Westworld has a large audience for HBO (10 to 12 million), but that is still significantly less than Game of Thrones, and it’s unlikely that large numbers of fans will transfer between the two shows.
HBO will be bringing several new series to screen soon, including shows like Watchmen, but it remains to be seen if any shows can have the broad appeal that Game of Thrones did.
Content providers will likely increase the amount of network programming that appeals to tighter demographics (for example, Disney Plus is offering a wide offering of new programming to try to capture the audience of the Marvel Cinematic Universe films), but whether any of those programs capture the attentions of multiple networks of viewers at the same time remains to be seen.
Game of Thrones combines several different interests all at once: the horror elements, the fantasy elements, the high drama elements.
There are actually quite a few genres in play with one another in the show. Most shows are more tightly focused, to attract a smaller but dependable audience.
Game of Thrones deals with some pretty heavy topics. How do themes like the show’s treatment of women impact society?
The show has definitely driven some strong reactions on several sides of issues of race and gender. In particular, the decision early on to use adult film stars to portray sexuality has brought some attention to issues of representation of women.
Several main character actors refused to participate in the kinds of scenes the earlier seasons presented, but even the recent nude scenes involving Maisie Williams drew a lot of commentary (though the actress is 22 and the character is 18, there were quite a few fans concerned about someone so young appearing naked onscreen).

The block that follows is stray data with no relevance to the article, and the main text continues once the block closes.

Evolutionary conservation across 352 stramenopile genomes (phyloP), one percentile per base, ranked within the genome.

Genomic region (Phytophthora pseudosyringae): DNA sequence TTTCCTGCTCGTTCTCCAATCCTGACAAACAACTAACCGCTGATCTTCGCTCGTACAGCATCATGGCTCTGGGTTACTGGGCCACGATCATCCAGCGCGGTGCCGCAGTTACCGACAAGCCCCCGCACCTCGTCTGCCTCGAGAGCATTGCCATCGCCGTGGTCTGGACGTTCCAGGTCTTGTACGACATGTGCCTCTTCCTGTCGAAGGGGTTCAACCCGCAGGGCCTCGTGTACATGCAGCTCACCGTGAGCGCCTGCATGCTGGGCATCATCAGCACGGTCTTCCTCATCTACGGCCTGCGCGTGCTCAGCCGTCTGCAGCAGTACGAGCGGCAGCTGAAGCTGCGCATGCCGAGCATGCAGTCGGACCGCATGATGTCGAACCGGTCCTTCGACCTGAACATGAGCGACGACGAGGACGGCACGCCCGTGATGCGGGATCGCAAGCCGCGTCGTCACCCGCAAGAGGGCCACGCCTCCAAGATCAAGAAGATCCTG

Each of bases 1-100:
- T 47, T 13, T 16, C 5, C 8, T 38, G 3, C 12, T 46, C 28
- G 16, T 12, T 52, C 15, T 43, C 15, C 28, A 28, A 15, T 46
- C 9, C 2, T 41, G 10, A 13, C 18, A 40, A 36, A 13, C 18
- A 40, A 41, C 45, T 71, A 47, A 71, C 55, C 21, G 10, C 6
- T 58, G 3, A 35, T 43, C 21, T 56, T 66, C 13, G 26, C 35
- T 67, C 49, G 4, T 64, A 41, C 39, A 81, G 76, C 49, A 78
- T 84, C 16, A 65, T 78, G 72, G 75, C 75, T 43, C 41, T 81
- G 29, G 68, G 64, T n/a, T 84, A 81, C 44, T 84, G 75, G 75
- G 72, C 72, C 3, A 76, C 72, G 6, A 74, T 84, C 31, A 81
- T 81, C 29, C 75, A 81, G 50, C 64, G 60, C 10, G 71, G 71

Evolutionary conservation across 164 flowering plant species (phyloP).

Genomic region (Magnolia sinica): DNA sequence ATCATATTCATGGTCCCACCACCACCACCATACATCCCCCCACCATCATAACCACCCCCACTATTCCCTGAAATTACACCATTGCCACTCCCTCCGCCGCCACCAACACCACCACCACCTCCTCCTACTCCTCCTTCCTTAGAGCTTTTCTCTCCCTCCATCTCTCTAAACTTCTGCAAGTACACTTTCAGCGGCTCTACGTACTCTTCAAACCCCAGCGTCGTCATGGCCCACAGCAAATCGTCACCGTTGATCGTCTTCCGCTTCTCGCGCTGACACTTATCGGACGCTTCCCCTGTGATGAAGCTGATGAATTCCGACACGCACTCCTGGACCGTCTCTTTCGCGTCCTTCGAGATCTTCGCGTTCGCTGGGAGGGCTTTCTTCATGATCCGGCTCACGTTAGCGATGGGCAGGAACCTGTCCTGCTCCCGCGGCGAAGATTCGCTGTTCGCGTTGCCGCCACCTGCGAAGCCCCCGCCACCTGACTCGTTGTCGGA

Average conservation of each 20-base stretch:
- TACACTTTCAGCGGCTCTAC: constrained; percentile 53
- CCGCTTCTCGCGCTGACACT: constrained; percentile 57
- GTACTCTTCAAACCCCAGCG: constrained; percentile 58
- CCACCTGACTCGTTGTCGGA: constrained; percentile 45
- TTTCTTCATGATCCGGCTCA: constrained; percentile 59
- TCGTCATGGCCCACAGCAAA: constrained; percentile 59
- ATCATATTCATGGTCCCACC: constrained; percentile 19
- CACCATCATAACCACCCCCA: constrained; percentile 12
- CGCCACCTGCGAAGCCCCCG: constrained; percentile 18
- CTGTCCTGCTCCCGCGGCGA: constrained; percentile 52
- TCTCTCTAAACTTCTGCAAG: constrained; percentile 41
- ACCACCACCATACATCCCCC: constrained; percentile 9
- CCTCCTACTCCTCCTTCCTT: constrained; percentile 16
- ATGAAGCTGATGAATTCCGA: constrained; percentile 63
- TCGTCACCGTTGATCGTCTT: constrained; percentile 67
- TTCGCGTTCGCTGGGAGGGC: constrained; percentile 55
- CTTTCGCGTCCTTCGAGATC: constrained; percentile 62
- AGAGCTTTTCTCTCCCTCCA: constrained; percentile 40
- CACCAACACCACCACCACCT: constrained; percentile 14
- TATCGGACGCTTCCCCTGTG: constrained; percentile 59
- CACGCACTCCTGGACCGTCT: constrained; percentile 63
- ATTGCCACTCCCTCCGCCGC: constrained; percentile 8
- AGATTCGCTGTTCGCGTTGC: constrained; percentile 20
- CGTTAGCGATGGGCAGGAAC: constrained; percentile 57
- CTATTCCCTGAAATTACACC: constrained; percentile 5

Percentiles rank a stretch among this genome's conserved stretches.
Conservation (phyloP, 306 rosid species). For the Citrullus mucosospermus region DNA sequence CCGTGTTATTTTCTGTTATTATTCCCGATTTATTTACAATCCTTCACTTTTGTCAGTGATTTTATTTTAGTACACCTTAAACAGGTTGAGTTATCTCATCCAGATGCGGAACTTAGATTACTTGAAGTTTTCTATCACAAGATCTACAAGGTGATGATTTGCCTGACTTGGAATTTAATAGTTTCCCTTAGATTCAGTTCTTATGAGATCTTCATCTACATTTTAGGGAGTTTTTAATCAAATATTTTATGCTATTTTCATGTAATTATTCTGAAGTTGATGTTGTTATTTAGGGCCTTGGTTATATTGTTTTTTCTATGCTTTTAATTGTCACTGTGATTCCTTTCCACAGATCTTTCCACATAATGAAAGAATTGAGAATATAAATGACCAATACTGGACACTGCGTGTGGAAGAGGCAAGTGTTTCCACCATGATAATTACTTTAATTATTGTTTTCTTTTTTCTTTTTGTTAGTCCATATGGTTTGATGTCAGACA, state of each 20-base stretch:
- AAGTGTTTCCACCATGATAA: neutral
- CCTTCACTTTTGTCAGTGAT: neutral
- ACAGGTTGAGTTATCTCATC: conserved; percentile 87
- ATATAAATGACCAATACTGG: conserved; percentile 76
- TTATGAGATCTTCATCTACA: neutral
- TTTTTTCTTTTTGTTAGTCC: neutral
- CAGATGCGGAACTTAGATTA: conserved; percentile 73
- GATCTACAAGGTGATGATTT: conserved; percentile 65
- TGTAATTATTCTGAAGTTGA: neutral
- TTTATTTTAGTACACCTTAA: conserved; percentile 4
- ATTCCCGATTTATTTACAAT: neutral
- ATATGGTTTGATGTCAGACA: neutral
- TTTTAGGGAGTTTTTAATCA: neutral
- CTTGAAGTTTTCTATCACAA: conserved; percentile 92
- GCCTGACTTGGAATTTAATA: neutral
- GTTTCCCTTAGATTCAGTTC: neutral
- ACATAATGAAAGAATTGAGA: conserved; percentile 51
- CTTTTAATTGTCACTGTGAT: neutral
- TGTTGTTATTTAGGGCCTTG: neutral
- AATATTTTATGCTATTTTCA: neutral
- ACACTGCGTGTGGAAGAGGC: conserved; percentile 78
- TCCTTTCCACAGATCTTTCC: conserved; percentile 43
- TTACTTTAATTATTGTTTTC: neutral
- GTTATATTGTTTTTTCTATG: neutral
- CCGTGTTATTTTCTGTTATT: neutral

But on the other side, the show features powerful women who use their cunning and authority to exert their will on their world.
Though the show reflects the misogynistic environment of it’s source material (the book itself invokes 15th-century English historical events, and that ties the narrative to the cultural norms of that period), female characters are able to act both within and outside those constraints to affect their society.
Like many long-ranging texts, Game of Thrones provokes discussions of norms, justice, power and human nature.
In that sense, it is the site of profound cultural work for millions of people, as they react and respond to the representations presented each week.
Is everybody going to cancel their HBO subscriptions when the show ends?
Of course. Just as many people cancel Starz when Outlander airs its season finale.
Many viewers subscribe to premium content through apps in their streaming services, so adding, canceling and swapping are increasingly common around the release and conclusion of popular content offerings.
I doubt HBO is worried overmuch about the cancellations after Game of Thrones concludes, they always have multiple fan audiences engaged on smaller scales with programming. Diversity of content and multiple fan networks are more valuable in the big picture than single smash hit programs. Of course, it’s always best to have both.
What’s the best way to avoid spoilers if we can’t watch the finale on Sunday?
Avoid social media. I have a 9-year-old, so I often watch Game of Thrones two hours after it premieres.
Those two hours are difficult, avoiding Facebook and Twitter, glancing at my phone nervously when it vibrates.
There are people I can’t talk to during that period, and there are people the following few days I need to avoid to give them a chance to catch up on viewing.
Unfortunately, there aren’t firm norms around spoiling culture, and the best policy is to avoid spaces where culture is discussed if one wants to preserve the surprises related to initial viewings.
Written by Sam Linnerooth.